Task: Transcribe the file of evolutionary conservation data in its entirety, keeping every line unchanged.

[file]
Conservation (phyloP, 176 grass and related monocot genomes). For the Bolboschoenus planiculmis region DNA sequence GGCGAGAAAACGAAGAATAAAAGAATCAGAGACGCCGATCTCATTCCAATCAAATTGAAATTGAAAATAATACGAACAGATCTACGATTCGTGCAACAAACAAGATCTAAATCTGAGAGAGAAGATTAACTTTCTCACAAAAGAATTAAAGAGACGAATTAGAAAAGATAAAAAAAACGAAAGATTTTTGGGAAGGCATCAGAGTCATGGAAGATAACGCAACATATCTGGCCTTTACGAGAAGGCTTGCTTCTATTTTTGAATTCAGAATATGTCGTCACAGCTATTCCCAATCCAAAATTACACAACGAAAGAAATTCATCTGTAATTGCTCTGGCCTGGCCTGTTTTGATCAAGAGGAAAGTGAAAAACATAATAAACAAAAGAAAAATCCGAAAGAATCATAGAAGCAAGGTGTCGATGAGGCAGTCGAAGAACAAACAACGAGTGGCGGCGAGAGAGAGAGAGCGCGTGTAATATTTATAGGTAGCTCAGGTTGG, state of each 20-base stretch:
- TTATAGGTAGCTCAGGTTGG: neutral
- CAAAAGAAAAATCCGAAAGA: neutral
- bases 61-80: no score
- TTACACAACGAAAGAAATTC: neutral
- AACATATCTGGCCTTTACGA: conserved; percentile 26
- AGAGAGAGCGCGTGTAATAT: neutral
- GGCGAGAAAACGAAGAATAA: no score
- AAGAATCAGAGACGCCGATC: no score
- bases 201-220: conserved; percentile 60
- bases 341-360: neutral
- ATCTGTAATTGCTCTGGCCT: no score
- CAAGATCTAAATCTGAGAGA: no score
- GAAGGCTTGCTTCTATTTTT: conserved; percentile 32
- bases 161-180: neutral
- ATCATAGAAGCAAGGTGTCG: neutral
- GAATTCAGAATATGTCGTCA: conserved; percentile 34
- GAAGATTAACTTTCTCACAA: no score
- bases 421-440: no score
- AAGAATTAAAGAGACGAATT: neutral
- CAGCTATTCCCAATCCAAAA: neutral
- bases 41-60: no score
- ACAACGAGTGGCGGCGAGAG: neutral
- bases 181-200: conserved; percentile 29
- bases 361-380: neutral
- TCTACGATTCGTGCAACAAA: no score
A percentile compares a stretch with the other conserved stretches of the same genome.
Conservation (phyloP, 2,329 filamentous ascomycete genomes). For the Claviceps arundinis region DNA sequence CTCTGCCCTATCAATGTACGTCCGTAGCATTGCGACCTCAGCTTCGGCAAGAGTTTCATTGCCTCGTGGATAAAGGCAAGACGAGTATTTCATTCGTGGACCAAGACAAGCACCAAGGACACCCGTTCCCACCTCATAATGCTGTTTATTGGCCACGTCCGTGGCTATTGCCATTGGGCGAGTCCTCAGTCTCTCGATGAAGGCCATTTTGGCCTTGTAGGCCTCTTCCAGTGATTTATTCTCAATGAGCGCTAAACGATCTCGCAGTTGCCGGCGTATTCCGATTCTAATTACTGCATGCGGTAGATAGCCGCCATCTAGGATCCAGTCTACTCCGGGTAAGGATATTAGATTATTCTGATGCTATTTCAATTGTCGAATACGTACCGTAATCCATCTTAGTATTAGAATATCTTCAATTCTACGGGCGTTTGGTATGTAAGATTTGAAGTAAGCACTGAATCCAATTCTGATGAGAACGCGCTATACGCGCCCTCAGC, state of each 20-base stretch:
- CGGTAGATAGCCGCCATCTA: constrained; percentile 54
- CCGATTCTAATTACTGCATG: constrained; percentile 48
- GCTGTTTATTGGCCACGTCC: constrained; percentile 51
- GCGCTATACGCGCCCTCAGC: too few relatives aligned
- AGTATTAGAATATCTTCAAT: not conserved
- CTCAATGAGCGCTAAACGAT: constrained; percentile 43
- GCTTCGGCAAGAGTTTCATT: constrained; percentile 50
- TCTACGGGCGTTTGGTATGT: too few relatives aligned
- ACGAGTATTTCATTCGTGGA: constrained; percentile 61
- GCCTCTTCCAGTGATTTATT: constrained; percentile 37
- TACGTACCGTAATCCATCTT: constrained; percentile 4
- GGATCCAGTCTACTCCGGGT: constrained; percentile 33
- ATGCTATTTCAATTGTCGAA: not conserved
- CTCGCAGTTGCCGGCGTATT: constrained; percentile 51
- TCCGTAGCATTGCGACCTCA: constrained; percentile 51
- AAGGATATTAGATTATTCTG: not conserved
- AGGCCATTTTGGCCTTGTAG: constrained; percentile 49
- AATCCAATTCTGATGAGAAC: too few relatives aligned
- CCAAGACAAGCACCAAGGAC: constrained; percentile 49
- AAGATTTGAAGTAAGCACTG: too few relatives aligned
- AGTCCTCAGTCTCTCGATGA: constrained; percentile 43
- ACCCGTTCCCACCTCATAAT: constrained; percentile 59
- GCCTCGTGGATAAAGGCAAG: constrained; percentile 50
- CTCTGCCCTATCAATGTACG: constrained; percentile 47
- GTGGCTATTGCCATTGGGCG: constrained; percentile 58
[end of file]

Conservation (phyloP, 176 grass and related monocot genomes). For the Bolboschoenus planiculmis region DNA sequence GGCGAGAAAACGAAGAATAAAAGAATCAGAGACGCCGATCTCATTCCAATCAAATTGAAATTGAAAATAATACGAACAGATCTACGATTCGTGCAACAAACAAGATCTAAATCTGAGAGAGAAGATTAACTTTCTCACAAAAGAATTAAAGAGACGAATTAGAAAAGATAAAAAAAACGAAAGATTTTTGGGAAGGCATCAGAGTCATGGAAGATAACGCAACATATCTGGCCTTTACGAGAAGGCTTGCTTCTATTTTTGAATTCAGAATATGTCGTCACAGCTATTCCCAATCCAAAATTACACAACGAAAGAAATTCATCTGTAATTGCTCTGGCCTGGCCTGTTTTGATCAAGAGGAAAGTGAAAAACATAATAAACAAAAGAAAAATCCGAAAGAATCATAGAAGCAAGGTGTCGATGAGGCAGTCGAAGAACAAACAACGAGTGGCGGCGAGAGAGAGAGAGCGCGTGTAATATTTATAGGTAGCTCAGGTTGG, state of each 20-base stretch:
- TTATAGGTAGCTCAGGTTGG: neutral
- CAAAAGAAAAATCCGAAAGA: neutral
- bases 61-80: no score
- TTACACAACGAAAGAAATTC: neutral
- AACATATCTGGCCTTTACGA: conserved; percentile 26
- AGAGAGAGCGCGTGTAATAT: neutral
- GGCGAGAAAACGAAGAATAA: no score
- AAGAATCAGAGACGCCGATC: no score
- bases 201-220: conserved; percentile 60
- bases 341-360: neutral
- ATCTGTAATTGCTCTGGCCT: no score
- CAAGATCTAAATCTGAGAGA: no score
- GAAGGCTTGCTTCTATTTTT: conserved; percentile 32
- bases 161-180: neutral
- ATCATAGAAGCAAGGTGTCG: neutral
- GAATTCAGAATATGTCGTCA: conserved; percentile 34
- GAAGATTAACTTTCTCACAA: no score
- bases 421-440: no score
- AAGAATTAAAGAGACGAATT: neutral
- CAGCTATTCCCAATCCAAAA: neutral
- bases 41-60: no score
- ACAACGAGTGGCGGCGAGAG: neutral
- bases 181-200: conserved; percentile 29
- bases 361-380: neutral
- TCTACGATTCGTGCAACAAA: no score
A percentile compares a stretch with the other conserved stretches of the same genome.
Conservation (phyloP, 2,329 filamentous ascomycete genomes). For the Claviceps arundinis region DNA sequence CTCTGCCCTATCAATGTACGTCCGTAGCATTGCGACCTCAGCTTCGGCAAGAGTTTCATTGCCTCGTGGATAAAGGCAAGACGAGTATTTCATTCGTGGACCAAGACAAGCACCAAGGACACCCGTTCCCACCTCATAATGCTGTTTATTGGCCACGTCCGTGGCTATTGCCATTGGGCGAGTCCTCAGTCTCTCGATGAAGGCCATTTTGGCCTTGTAGGCCTCTTCCAGTGATTTATTCTCAATGAGCGCTAAACGATCTCGCAGTTGCCGGCGTATTCCGATTCTAATTACTGCATGCGGTAGATAGCCGCCATCTAGGATCCAGTCTACTCCGGGTAAGGATATTAGATTATTCTGATGCTATTTCAATTGTCGAATACGTACCGTAATCCATCTTAGTATTAGAATATCTTCAATTCTACGGGCGTTTGGTATGTAAGATTTGAAGTAAGCACTGAATCCAATTCTGATGAGAACGCGCTATACGCGCCCTCAGC, state of each 20-base stretch:
- CGGTAGATAGCCGCCATCTA: constrained; percentile 54
- CCGATTCTAATTACTGCATG: constrained; percentile 48
- GCTGTTTATTGGCCACGTCC: constrained; percentile 51
- GCGCTATACGCGCCCTCAGC: too few relatives aligned
- AGTATTAGAATATCTTCAAT: not conserved
- CTCAATGAGCGCTAAACGAT: constrained; percentile 43
- GCTTCGGCAAGAGTTTCATT: constrained; percentile 50
- TCTACGGGCGTTTGGTATGT: too few relatives aligned
- ACGAGTATTTCATTCGTGGA: constrained; percentile 61
- GCCTCTTCCAGTGATTTATT: constrained; percentile 37
- TACGTACCGTAATCCATCTT: constrained; percentile 4
- GGATCCAGTCTACTCCGGGT: constrained; percentile 33
- ATGCTATTTCAATTGTCGAA: not conserved
- CTCGCAGTTGCCGGCGTATT: constrained; percentile 51
- TCCGTAGCATTGCGACCTCA: constrained; percentile 51
- AAGGATATTAGATTATTCTG: not conserved
- AGGCCATTTTGGCCTTGTAG: constrained; percentile 49
- AATCCAATTCTGATGAGAAC: too few relatives aligned
- CCAAGACAAGCACCAAGGAC: constrained; percentile 49
- AAGATTTGAAGTAAGCACTG: too few relatives aligned
- AGTCCTCAGTCTCTCGATGA: constrained; percentile 43
- ACCCGTTCCCACCTCATAAT: constrained; percentile 59
- GCCTCGTGGATAAAGGCAAG: constrained; percentile 50
- CTCTGCCCTATCAATGTACG: constrained; percentile 47
- GTGGCTATTGCCATTGGGCG: constrained; percentile 58